New boss is determined to keep the faith at al-Jazeera
Tony Burman, the new boss of al-Jazeera English, turns 60 on Friday, but he may choose to keep the champagne on ice for a while. There is little to celebrate at the international offshoot of the controversial Arabic network, which is struggling to match the global influence and political clout of its parent more than a year after it launched.
After a 35-year career at Canadian state broadcaster CBC, Burman, appointed managing director last month, will have to restore morale at the network, whose ambitious aim of beaming an Arabic perspective on the world to American living rooms has been dented by a failure to secure airtime in the United States.
“I share the frustration of my colleagues that the channel is not being distributed everywhere we think it should be,” Burman says. “It’s a natural response given the missionary zeal of those of us at al-Jazeera as we try to build bridges through the power of information. It’s also very hard work, and people at al-Jazeera can get frustrated that their work is being kept off certain cable systems. But this is a marathon, not a sprint, and it’s one that we feel we’ll eventually win.”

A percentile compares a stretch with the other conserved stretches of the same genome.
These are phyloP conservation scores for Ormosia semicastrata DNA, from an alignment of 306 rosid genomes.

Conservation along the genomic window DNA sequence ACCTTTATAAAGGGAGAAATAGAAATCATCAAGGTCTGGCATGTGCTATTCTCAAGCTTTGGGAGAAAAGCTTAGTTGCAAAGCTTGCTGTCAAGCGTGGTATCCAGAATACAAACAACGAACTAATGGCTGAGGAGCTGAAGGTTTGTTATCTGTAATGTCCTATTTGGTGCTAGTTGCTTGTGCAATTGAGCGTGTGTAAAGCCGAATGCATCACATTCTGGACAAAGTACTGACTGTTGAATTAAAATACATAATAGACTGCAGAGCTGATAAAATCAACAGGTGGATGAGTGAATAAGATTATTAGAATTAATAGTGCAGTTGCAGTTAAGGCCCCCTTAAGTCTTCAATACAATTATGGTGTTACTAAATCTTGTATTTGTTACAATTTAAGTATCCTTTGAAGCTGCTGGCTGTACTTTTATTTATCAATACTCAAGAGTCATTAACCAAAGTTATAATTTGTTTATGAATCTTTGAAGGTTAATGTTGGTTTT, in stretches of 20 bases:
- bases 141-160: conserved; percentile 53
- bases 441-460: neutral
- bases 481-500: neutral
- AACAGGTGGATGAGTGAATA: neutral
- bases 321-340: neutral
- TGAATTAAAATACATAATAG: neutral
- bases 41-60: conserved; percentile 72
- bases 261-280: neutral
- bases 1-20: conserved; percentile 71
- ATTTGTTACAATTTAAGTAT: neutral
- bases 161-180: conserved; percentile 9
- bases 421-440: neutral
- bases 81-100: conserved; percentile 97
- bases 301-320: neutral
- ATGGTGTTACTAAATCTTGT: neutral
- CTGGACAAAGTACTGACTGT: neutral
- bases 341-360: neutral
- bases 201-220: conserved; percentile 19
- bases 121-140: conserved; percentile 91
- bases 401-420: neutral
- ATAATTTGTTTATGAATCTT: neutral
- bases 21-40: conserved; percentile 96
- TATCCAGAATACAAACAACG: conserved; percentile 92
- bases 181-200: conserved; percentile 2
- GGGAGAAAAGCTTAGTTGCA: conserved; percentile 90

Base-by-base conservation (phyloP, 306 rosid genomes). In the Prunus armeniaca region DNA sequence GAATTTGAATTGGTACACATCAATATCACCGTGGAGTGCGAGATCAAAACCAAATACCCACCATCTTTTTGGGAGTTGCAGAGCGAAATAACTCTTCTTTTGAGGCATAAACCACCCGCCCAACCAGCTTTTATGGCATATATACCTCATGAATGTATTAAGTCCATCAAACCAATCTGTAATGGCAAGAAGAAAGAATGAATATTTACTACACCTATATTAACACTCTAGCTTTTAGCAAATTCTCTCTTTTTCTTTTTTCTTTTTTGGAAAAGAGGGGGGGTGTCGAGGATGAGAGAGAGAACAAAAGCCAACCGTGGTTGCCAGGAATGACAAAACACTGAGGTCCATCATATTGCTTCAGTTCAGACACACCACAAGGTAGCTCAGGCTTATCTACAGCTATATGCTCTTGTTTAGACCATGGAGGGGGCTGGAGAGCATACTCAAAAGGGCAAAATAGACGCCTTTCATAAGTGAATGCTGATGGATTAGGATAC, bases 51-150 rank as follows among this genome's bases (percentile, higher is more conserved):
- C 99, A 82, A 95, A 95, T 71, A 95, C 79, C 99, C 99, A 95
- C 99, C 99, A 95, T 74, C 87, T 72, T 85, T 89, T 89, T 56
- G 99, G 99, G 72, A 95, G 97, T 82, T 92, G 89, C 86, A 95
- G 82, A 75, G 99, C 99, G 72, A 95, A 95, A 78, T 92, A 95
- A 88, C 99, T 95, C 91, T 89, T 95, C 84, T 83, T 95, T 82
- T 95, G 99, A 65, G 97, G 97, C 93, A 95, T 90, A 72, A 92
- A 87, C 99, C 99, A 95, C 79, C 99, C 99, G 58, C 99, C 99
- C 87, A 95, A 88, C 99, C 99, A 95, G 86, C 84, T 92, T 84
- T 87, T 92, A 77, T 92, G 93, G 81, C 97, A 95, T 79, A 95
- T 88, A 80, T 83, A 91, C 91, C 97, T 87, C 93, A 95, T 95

From its Doha head office in the heart of the Qatari desert, to its state-of-the-art bureau in the centre of Washington DC, al-Jazeera English has a global presence to match that of CNN or the BBC. Measured by reach and personnel—1 200 staff and 600 reporters in 50 countries and 25 bureaux—it is far larger than rival news channels like Sky News or Sky’s hugely successful American sister station Fox.